The remote Alaskan hamlet of Hyder and New Orleans, Louisiana are about as disparate as a pair of American cities can be, with little to connect them than the flag and geography — lots of it. Separating the two is a vast latitudinal section of North America: the Canadian Rockies and British Columbia, wide open ranges of Wyoming and Montana, the Rocky Mountains, the Great Plains, and a significant stretch of Heartland before the Mississippi River and the Gulf of Mexico. It’s not a route many are likely to attempt, regardless of vehicle. But next June, a group of intrepid scooterists will be riding the route on scooters no larger than 250cc for the 10th anniversary of the biennial Scooter Cannonball Run.
Something about the whole plan is (at least) a little bit crazy. A transcontinental scooter ride isn’t an easy undertaking under any circumstances. The full route will likely cross more types of terrain and encounter more climates changes than any previous Cannonball. It’s an endurance event, successive days of 350 – 400 mile riding. Many participants spend their evenings maintaining and repairing their rides; this kind of riding puts a lot of strain on small engines, tires and transmissions. In the past, the Cannonball scooters have included vintage two-strokes, highly modified moderns and a variety of custom builds. Among the riders, some take the competition aspect very seriously, going to great lengths — such as minimizing bathroom stops — to reduce their times between checkpoints.
As challenging as the ride will be, just getting to the starting point is a significant hurdle. Hyder, AK is about as hard to get to as any populated chunk of land in the continental US. The only road into town enters through Canada. The Maritime Ferry no longer stops there. The only regular air service is the US Mail, which arrives by seaplane.
Yet from the moment rumors of an Alaska to Louisiana route started percolating last year, I’ve been thinking of signing on for this odyssey. When the route was officially announced, the deliberation became obsessive. I’d considered riding in the event before, but never felt as compelled to attempt it as I do now. The idea is too big to ignore.
I kept my burgeoning plans to myself for a couple weeks while researching and planning, then broke my silence with a single post on the Cannonball forum (about which scooter I plan to ride). This led to a message from a friend. Some veterans were putting a team together, with a trailer from SoCal to the starting point, a support truck, and the benefit of help and advice from experienced Cannonballers. If I wanted in, I had to commit. Um… yes? I mean: Hell, yeah!
As my infinitely patient wife can attest, I haven’t stopped thinking or talking about it since.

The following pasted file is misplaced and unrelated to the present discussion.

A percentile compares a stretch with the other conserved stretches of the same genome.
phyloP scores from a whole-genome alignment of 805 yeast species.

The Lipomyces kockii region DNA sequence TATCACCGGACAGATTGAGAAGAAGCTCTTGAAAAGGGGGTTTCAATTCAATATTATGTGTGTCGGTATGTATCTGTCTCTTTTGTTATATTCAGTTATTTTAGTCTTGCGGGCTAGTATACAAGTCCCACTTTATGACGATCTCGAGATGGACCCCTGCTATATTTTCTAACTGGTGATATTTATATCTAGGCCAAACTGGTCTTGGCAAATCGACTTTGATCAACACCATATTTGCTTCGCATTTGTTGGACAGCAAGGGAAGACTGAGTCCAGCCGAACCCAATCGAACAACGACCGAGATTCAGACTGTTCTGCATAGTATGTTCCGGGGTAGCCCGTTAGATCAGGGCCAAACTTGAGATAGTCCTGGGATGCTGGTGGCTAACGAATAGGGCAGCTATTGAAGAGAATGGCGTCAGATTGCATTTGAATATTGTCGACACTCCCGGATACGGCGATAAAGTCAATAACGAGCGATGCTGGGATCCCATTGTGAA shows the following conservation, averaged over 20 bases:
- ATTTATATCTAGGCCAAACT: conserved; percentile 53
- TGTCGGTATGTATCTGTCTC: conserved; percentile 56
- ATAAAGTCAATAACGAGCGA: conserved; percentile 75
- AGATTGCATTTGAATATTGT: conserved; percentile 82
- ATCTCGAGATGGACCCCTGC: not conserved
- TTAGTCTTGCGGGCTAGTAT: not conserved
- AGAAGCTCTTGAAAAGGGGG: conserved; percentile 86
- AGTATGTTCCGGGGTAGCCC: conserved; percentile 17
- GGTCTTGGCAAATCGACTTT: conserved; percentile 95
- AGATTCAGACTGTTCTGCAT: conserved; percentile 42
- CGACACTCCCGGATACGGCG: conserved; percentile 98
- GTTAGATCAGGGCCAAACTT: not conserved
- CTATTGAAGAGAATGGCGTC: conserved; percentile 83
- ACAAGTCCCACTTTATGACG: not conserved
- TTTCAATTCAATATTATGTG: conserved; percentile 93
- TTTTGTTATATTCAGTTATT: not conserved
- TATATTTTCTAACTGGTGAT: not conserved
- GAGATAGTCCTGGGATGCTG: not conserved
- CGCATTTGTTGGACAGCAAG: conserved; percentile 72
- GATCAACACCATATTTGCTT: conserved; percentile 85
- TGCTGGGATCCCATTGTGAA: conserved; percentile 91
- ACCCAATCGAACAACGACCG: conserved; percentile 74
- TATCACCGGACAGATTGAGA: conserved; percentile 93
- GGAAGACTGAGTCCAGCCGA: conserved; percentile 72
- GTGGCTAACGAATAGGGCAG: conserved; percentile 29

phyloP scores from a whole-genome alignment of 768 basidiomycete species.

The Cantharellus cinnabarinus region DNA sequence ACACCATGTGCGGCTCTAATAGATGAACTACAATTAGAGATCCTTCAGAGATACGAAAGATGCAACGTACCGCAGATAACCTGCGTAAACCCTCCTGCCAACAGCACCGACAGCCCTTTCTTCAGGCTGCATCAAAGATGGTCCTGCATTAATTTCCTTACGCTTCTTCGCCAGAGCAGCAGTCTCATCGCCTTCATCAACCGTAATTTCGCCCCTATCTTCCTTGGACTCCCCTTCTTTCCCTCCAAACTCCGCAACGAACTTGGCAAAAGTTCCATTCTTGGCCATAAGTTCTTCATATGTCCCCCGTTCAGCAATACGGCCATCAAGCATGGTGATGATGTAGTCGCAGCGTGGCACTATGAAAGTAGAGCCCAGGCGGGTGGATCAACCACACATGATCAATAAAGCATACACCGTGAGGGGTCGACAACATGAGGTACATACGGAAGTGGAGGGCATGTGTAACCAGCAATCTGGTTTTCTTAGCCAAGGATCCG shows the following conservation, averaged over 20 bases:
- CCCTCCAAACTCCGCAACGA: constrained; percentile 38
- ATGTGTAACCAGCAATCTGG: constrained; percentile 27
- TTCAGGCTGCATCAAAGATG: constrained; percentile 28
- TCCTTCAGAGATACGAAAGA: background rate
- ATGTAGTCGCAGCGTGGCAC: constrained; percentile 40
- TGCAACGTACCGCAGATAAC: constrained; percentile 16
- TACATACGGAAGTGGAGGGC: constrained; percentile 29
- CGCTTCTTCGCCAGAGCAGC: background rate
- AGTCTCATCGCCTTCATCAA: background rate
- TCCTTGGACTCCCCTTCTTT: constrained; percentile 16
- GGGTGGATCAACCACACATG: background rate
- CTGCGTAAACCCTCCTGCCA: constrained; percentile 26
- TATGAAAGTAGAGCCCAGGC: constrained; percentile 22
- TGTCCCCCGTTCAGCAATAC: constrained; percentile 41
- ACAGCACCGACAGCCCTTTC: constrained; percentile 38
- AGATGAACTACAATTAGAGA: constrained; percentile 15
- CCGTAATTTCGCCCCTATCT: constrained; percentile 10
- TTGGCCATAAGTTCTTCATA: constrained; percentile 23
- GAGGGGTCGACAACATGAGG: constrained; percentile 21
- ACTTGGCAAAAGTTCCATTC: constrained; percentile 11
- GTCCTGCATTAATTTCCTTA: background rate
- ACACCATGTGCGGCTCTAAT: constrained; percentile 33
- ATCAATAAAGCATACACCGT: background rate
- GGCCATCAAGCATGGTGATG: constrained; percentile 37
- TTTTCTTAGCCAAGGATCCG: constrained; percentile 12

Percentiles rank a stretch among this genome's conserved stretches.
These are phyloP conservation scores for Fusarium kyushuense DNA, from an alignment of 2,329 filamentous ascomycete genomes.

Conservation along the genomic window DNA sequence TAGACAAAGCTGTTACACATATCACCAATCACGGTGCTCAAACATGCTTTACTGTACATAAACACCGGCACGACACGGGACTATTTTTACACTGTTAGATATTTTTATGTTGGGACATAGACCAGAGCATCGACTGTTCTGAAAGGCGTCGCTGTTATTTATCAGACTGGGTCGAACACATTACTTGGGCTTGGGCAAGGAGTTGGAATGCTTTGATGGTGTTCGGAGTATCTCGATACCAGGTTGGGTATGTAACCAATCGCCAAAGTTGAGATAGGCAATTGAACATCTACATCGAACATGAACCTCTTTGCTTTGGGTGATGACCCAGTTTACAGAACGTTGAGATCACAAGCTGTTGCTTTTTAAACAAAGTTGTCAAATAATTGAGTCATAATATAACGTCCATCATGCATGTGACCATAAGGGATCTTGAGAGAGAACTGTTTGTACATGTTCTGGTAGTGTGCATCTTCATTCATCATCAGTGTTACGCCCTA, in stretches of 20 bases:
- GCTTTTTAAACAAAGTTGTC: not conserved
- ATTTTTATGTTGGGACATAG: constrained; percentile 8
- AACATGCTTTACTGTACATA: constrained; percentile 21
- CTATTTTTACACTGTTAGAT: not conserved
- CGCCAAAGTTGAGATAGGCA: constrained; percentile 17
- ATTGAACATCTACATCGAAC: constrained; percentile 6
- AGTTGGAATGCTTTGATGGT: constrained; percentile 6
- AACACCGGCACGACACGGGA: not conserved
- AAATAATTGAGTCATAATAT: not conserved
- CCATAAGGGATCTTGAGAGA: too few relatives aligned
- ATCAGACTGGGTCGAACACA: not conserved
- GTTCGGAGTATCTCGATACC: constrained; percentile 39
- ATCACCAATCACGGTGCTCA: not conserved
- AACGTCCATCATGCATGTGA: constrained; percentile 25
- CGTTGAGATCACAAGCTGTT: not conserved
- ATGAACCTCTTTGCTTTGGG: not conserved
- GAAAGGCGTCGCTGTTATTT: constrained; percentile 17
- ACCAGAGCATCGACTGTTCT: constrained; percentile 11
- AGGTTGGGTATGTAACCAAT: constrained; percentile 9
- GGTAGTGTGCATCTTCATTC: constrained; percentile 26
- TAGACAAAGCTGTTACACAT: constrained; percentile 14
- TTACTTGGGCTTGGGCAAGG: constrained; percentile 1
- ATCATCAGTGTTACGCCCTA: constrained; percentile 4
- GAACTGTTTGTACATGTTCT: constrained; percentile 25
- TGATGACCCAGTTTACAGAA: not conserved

So I’m on a team, I now have a plane ticket to St. George, British Columbia and I have a mile-long shopping list. I’ve spent the past few weeks immersed in retail motorcycle gear sites and poring over threads on ADVrider and elsewhere, planning my gear for the ride. (I have a “must get” list and a “ultimate gear up” wish list.) However, my first and most important need is a Cannonball-worthy scooter.
My current rides, an ’06 Vespa LX and a ’12 Genuine Stella 4T 150, aren’t quite up to the task at hand. The LX is modified to the gills, kitted to a 190cc and quite zippy. It’s also got 35,000 miles on the odometer. Though reliable for many multi-day trips, I’m not confident that it wouldn’t have a major issue under the exertion of this ride. Also, as an older, carbureted version of the LX, it bogs down at high altitudes. The Stella is my daily commuter and though a great ride, a bit pokey, with even more trouble above 7,000 feet.
The ideal scooter for the trip — for me at least — would be fuel-injected or have a strong enough engine to handle both steep inclines and the elevations. It should handle well and be relatively comfortable. I don’t want to spend every available hour working on the scoot, so it should be durable and reliable. Because there’s a 250cc displacement cap on this Cannonball, most maxiscooters are out of the question. In addition, I wanted to keep the budget as low as possible. This is going to be a long trip and it concludes at Amerivespa, which is going to cost a fair amount to attend.
There’s only one scooter, in my mind, that meets these qualifications: the Honda Helix CN250. The Helix (known overseas as the Fusion) is the forerunner of all modern maxiscooters. When it was introduced in the US in 1986, it was the largest scooter on the market and the first in decades touted for its touring capabilities.
The Helix is also as close to “bulletproof” as a scooter gets. Compared to most models from the past 20 years, the Helix requires very little maintenance. A good set of tires can last over 10,000 miles, the belt seldom needs replacement, the engine is strong and sturdy. A Helix left sitting for years can often be resurrected with fresh gas and a new battery and require little more than a carburetor cleaning to become a reliable daily rider. Adding to my confidence, a riding pal has ridden three Cannonballs on Helixes and has had just one mechanical issue, which he says is due to his negligence. And he’s ridden the Helix cross country to the starting point or back from the destination each time. (I’m reassured that he’s planning on riding in 2014, again on a Helix.)
For now, the search is on to find one in suitable condition at a nice price. I hope to acquire one in time to get some mechanical experience with it, put a couple thousand miles on it and do a little customizing.
The countdown is on. Only 255 days to go.